So with the ability to split checks, why are servers so hesitant, even rude, when asked to split? I’ve always thought that tips must suffer when people split the check themselves, when they write what they owe, some comes in cash, some comes on card, rather than when they’re issued their own individual bills that are done by computer or waiter. Christopher confirms my theory saying, “The most common scenario in which a server’s tip suffers is in separate payments. Often when people apply cash towards the check and pay the remainder with a credit card, the card holder will tip 20 percent, but only on the amount the card was authorized for. This overlook usually results in the server being untipped for the balance paid in cash.”
A server at Clyde’s who asked to be kept anonymous, who we will call Sam, agreed with Christopher’s scenario of a group attempting to split checks themselves saying, “I feel that split checks do not result in good tips a majority of the time. Perhaps this is because of the whole ‘diffusion of responsibility’ idea, that if one person doesn’t tip particularly well then someone else will make up for it. Whatever the reason may be, it is rare that an exceptional tip is given on a split check as a opposed to one whole bill.”
This would mean that one payment bills, or individual bills result in more reliable tips. Chase Bellini, a waiter at Le Pain Quotidien agreed, saying that if a group does want their own checks, “more often than not… people tend to tip a little higher when faced with [individual] checks”
The trick I learned? That if you want checks split, ask for it up front. Christopher says, “If [customers] wait until the check is presented, or near that time, the process of itemizing will take longer and leaves more room for error. At the restaurant [where] I work, there is no protocol in asking whether or not people want separate checks. It is generally assumed that the guests of each table will be on one tab.”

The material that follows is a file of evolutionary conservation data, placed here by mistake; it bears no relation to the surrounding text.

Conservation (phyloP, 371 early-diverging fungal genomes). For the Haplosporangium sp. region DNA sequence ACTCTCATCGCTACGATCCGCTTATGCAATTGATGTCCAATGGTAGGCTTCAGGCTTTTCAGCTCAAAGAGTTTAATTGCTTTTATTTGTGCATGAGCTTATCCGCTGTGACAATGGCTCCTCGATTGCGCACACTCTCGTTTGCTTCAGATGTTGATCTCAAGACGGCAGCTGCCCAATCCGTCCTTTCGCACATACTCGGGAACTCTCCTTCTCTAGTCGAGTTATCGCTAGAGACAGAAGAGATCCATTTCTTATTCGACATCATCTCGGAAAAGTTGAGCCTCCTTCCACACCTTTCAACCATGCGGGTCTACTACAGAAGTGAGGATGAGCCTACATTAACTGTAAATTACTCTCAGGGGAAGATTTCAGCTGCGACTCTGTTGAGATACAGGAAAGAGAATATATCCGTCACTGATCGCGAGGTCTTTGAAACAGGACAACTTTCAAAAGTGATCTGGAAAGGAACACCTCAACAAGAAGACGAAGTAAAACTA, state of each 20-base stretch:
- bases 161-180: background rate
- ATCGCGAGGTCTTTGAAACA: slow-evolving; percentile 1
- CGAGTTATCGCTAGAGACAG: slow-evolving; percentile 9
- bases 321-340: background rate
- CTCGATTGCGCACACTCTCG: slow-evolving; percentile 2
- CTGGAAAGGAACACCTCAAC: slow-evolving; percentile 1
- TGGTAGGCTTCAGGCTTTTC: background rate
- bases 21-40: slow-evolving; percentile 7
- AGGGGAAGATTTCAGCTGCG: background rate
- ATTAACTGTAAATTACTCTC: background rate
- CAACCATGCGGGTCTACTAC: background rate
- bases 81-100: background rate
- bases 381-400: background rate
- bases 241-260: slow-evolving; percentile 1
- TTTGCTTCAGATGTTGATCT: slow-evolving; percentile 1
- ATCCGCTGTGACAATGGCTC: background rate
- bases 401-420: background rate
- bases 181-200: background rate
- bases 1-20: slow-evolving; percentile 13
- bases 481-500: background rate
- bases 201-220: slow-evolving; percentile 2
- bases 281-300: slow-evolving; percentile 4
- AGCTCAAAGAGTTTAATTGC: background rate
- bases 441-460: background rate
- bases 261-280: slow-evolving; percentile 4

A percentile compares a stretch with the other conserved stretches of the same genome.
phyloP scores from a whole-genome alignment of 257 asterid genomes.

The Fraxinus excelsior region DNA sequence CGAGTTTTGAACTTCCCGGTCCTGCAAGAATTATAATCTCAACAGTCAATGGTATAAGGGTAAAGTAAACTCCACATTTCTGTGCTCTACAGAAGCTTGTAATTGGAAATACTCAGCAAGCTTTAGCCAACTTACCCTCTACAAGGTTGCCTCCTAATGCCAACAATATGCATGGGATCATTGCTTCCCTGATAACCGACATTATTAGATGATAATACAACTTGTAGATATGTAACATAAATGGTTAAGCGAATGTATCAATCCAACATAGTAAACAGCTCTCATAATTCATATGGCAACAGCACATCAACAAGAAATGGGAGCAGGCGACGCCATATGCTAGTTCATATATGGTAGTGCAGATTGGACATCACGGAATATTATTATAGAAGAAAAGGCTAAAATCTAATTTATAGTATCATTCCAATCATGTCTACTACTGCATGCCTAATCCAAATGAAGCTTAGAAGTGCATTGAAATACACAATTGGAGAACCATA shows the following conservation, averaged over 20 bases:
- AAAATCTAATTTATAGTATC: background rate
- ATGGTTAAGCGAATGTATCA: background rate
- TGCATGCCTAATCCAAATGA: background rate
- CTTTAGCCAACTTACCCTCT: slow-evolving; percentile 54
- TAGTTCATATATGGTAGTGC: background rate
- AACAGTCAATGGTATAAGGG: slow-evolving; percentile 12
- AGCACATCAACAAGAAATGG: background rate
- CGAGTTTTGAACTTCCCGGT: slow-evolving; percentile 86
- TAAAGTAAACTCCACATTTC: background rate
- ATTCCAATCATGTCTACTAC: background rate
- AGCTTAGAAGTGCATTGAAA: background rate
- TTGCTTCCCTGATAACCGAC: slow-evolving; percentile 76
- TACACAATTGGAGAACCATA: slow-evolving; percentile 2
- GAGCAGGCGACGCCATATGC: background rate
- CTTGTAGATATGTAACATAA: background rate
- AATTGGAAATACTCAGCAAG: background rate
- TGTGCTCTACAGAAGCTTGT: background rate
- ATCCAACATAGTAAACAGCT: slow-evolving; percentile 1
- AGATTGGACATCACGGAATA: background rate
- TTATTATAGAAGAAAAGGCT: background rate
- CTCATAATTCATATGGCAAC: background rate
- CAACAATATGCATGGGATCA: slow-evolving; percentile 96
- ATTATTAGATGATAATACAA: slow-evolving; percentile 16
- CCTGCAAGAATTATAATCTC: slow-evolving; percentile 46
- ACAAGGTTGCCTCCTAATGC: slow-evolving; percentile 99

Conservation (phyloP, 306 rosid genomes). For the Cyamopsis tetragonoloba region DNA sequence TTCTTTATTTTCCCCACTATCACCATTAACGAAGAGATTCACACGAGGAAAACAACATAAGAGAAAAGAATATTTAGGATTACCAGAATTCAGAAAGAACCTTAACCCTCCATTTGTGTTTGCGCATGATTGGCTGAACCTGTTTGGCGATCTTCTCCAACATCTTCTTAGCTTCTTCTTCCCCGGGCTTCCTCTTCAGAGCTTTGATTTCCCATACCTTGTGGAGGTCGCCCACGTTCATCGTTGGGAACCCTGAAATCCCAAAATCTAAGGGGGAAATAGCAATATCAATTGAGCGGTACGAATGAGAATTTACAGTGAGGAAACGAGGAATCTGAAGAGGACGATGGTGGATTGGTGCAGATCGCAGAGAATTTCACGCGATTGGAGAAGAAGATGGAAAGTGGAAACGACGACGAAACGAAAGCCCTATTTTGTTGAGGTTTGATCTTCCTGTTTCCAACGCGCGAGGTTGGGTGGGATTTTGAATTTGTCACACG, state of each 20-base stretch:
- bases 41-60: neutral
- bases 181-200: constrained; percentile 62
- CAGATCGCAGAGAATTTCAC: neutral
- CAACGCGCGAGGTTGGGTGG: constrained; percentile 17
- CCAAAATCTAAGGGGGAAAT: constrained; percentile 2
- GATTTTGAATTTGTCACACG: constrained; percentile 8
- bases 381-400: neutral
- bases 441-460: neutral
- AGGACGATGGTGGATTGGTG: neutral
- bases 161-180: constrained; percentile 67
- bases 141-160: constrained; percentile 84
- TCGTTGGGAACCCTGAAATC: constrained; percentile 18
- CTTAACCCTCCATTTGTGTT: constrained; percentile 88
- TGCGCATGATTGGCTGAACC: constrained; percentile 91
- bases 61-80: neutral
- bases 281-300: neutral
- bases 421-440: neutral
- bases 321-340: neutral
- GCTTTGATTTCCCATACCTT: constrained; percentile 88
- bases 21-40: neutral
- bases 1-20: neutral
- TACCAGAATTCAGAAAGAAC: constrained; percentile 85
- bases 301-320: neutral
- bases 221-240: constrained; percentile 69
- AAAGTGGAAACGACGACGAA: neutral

Sam explained to me the process that he has to go through if a customer doesn’t ask for a split check in the beginning. He said “If a server is not asked to split the check until the end of the meal they are then left scrambling to ensure that each seat has the proper drink(s), as well as the added confusion of where desserts or appetizers that were shared should go.” explaining that the computer system Clyde’s uses only assigns entrees to customers. Sam tells me, “The computer separates the checks by corresponding seat numbers, thus divvying up what each person has ordered in terms of plates of food…The biggest problem with splitting checks for each individual is drinks are not assigned to a specific seat number. For example, if a person orders a glass of chardonnay and a salad then the seat number must be entered for the salad so the food runners know where to deliver the food, but no seat number prompt appears for the chardonnay once it is entered. This makes it very difficult to separate checks at the end of the meal for each individual, because the server has to make sure that the drinks are with the correct person.”
Tony Lucca, the owner of 1905, said “The reality of doing business in a city is that we get people of all ages dining at 1905, so it is very rare that one person at the table will be covering the bill. It would be bad for business if we had a no splitting policy.” Patrick from Bourbon agrees. ” At the end of the day though, it’s just another part of the service industry, and you don’t want to taint the guest’s entire experience because the payment was grumbled over.”
Sam from Clyde’s wraps it all up, stating, “Splitting checks is not necessarily an annoyance as long as the patron recognizes what it requires: a few extra minutes to divide the bills, the added effort of making sure drinks, appetizers, and desserts are correct, and the collecting of payment (i.e. making changing/ running credit cards etc.) These are all things that take extra time and effort and should be rewarded through the patrons tip. If those criteria are met then there is nothing wrong with requesting split checks.”